Print Edition - 2017-04-20 | MONEY
Goma Air flight diverted due to TIA congestion
Apr 20, 2017-
A Goma Air flight headed to Kathmandu was forced to divert to Ramechhap airport on Wednesday after it was told to circle the skies for more than an hour due to air traffic congestion at Tribhuvan International Airport (TIA).
The Let 410 aircraft bearing the call sign 9N-AKZ was returning from Lukla with 18 foreign passengers on board. It had taken off from the airstrip in the Himalaya at 12 noon.
According to airport authorities, the pilot decided to land the aircraft at Ramechhap in the east of the Valley fearing it could run out of fuel after being put in a holding pattern for such a long time.
Two other aircraft of Tara Air and Simrik Airlines were also forced to land at Ramechhap airport on Wednesday following a sudden deterioration in the weather. Likewise, another flight of Tara Air from Lukla to Kathmandu was forced to divert to Phaplu airport.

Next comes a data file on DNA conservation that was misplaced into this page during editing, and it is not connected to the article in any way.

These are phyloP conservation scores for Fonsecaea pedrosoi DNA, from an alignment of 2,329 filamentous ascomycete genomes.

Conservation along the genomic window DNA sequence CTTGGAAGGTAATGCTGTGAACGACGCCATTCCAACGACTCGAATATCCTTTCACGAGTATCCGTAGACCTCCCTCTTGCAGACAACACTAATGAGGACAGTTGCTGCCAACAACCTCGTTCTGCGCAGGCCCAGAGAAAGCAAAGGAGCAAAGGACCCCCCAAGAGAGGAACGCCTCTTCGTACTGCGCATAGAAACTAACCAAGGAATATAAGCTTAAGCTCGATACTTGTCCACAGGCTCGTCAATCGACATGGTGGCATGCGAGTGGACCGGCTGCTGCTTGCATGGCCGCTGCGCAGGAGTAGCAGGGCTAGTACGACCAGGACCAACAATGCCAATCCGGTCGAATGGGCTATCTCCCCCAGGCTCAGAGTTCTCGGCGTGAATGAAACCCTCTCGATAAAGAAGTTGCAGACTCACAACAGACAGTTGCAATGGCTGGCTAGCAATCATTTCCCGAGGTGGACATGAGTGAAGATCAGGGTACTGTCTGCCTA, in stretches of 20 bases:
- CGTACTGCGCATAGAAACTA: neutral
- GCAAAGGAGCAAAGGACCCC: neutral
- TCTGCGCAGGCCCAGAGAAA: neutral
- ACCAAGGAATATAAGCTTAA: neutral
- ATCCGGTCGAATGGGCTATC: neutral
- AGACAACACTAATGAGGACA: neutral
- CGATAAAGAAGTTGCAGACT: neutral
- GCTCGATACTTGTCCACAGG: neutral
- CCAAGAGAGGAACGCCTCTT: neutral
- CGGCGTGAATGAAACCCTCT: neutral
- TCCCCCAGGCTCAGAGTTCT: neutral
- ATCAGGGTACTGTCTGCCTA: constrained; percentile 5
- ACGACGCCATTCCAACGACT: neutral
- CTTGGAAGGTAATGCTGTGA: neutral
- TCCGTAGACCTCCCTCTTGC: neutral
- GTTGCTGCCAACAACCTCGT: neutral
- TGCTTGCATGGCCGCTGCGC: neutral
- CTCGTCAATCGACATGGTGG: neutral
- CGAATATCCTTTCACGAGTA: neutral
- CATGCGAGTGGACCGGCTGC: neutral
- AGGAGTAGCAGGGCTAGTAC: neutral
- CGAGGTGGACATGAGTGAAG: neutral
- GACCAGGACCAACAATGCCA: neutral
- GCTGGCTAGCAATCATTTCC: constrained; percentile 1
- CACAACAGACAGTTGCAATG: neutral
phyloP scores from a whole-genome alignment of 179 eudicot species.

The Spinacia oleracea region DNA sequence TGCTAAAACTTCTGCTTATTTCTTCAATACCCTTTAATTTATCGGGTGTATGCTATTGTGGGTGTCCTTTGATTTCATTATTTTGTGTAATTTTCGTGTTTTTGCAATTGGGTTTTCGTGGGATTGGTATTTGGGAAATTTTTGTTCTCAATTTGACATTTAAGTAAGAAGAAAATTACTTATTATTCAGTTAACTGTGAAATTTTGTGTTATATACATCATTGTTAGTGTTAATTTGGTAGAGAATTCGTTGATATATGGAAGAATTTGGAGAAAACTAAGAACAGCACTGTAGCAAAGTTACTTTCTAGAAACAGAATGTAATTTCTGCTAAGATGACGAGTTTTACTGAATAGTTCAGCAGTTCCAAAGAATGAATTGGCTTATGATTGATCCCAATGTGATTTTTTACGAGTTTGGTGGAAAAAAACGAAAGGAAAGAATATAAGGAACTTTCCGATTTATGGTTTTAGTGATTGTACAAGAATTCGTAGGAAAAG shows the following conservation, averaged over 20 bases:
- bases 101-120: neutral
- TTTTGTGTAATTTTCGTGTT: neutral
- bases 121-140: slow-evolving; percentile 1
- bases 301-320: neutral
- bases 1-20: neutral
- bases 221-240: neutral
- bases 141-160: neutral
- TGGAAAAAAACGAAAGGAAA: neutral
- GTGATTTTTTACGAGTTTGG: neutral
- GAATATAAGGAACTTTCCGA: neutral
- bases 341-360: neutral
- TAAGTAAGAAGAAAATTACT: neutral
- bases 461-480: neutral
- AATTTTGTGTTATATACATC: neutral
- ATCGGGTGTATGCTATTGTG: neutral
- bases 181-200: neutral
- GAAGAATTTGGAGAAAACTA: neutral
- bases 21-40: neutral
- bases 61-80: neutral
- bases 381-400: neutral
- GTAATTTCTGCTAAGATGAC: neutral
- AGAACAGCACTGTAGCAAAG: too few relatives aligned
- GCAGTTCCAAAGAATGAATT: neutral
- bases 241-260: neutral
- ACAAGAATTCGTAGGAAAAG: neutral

Pralhad Niraula, an air traffic controller at Ramechhap airport, said that aircraft were forced to wait for a long time to land or take off at TIA due to severe traffic congestion. “Normally, flights originating in the eastern hills and mountain districts land at Ramechhap airport whenever there are problems at Kathmandu airport.” The runway of the airport in Ramechhap was blacktopped 10 months ago, but no flights take off or land here.
An increase in the number of domestic planes coupled with a rise in international flights has put immense pressure on the aviation infrastructure at TIA.
The period March-May is the second peak tourist season in Nepal. Hundreds of trekkers and mountaineers fly to Lukla, the gateway to Everest, during this time.
On Tuesday, there were more than 80 flights, including chopper operations, on the Kathmandu-Lukla sector, according to airport authorities. Lukla airport, the most lucrative sector for domestic carriers, normally closes before 2 pm due to high winds.
The Everest region receives more than 35,000 trekkers annually. Nepal’s domestic air passenger movement jumped 28.85 percent to a record 1.75 million in 2016, as travellers chose to fly rather than drive over bone-jarring national highways. Domestic carriers received 393,548 more flyers last year.
Published: 20-04-2017 08:13